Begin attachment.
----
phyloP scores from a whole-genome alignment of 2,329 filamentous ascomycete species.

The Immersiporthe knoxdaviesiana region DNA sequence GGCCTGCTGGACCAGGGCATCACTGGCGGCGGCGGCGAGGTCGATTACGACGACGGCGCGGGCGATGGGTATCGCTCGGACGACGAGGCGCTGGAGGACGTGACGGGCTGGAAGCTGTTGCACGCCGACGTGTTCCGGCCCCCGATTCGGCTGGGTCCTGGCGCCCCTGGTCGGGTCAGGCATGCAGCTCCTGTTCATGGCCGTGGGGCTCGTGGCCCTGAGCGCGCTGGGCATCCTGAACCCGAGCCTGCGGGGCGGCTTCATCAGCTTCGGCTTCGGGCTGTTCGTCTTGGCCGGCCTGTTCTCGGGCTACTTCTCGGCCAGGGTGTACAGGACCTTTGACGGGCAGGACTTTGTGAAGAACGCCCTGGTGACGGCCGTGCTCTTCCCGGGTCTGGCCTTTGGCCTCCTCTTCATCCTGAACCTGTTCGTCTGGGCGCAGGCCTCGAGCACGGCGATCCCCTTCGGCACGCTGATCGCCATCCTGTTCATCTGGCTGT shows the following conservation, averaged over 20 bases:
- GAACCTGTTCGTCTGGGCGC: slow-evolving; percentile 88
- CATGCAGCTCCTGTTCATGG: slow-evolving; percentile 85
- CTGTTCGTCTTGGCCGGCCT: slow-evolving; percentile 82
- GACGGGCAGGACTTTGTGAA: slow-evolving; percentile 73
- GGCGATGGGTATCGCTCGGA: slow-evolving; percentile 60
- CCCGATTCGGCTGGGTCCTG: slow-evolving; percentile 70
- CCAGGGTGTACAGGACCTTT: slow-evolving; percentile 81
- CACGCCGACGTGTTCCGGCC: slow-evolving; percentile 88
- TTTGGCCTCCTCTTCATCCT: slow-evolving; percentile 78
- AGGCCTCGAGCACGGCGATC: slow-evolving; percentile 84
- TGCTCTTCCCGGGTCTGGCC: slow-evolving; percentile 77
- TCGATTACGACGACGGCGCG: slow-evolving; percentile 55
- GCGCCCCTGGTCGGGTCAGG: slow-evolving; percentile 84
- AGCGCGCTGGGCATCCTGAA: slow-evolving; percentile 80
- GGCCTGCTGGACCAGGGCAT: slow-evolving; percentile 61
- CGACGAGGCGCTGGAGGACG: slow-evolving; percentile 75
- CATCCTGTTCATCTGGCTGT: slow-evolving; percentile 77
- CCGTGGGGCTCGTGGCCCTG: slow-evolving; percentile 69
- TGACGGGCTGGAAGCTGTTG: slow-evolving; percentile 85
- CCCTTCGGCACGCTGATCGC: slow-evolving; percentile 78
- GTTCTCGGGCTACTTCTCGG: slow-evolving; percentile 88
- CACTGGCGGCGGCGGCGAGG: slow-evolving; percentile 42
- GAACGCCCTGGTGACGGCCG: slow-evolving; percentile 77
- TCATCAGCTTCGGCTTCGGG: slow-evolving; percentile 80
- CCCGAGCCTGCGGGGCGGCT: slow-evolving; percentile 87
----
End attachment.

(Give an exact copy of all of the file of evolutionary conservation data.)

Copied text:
phyloP scores from a whole-genome alignment of 2,329 filamentous ascomycete species.

The Immersiporthe knoxdaviesiana region DNA sequence GGCCTGCTGGACCAGGGCATCACTGGCGGCGGCGGCGAGGTCGATTACGACGACGGCGCGGGCGATGGGTATCGCTCGGACGACGAGGCGCTGGAGGACGTGACGGGCTGGAAGCTGTTGCACGCCGACGTGTTCCGGCCCCCGATTCGGCTGGGTCCTGGCGCCCCTGGTCGGGTCAGGCATGCAGCTCCTGTTCATGGCCGTGGGGCTCGTGGCCCTGAGCGCGCTGGGCATCCTGAACCCGAGCCTGCGGGGCGGCTTCATCAGCTTCGGCTTCGGGCTGTTCGTCTTGGCCGGCCTGTTCTCGGGCTACTTCTCGGCCAGGGTGTACAGGACCTTTGACGGGCAGGACTTTGTGAAGAACGCCCTGGTGACGGCCGTGCTCTTCCCGGGTCTGGCCTTTGGCCTCCTCTTCATCCTGAACCTGTTCGTCTGGGCGCAGGCCTCGAGCACGGCGATCCCCTTCGGCACGCTGATCGCCATCCTGTTCATCTGGCTGT shows the following conservation, averaged over 20 bases:
- GAACCTGTTCGTCTGGGCGC: slow-evolving; percentile 88
- CATGCAGCTCCTGTTCATGG: slow-evolving; percentile 85
- CTGTTCGTCTTGGCCGGCCT: slow-evolving; percentile 82
- GACGGGCAGGACTTTGTGAA: slow-evolving; percentile 73
- GGCGATGGGTATCGCTCGGA: slow-evolving; percentile 60
- CCCGATTCGGCTGGGTCCTG: slow-evolving; percentile 70
- CCAGGGTGTACAGGACCTTT: slow-evolving; percentile 81
- CACGCCGACGTGTTCCGGCC: slow-evolving; percentile 88
- TTTGGCCTCCTCTTCATCCT: slow-evolving; percentile 78
- AGGCCTCGAGCACGGCGATC: slow-evolving; percentile 84
- TGCTCTTCCCGGGTCTGGCC: slow-evolving; percentile 77
- TCGATTACGACGACGGCGCG: slow-evolving; percentile 55
- GCGCCCCTGGTCGGGTCAGG: slow-evolving; percentile 84
- AGCGCGCTGGGCATCCTGAA: slow-evolving; percentile 80
- GGCCTGCTGGACCAGGGCAT: slow-evolving; percentile 61
- CGACGAGGCGCTGGAGGACG: slow-evolving; percentile 75
- CATCCTGTTCATCTGGCTGT: slow-evolving; percentile 77
- CCGTGGGGCTCGTGGCCCTG: slow-evolving; percentile 69
- TGACGGGCTGGAAGCTGTTG: slow-evolving; percentile 85
- CCCTTCGGCACGCTGATCGC: slow-evolving; percentile 78
- GTTCTCGGGCTACTTCTCGG: slow-evolving; percentile 88
- CACTGGCGGCGGCGGCGAGG: slow-evolving; percentile 42
- GAACGCCCTGGTGACGGCCG: slow-evolving; percentile 77
- TCATCAGCTTCGGCTTCGGG: slow-evolving; percentile 80
- CCCGAGCCTGCGGGGCGGCT: slow-evolving; percentile 87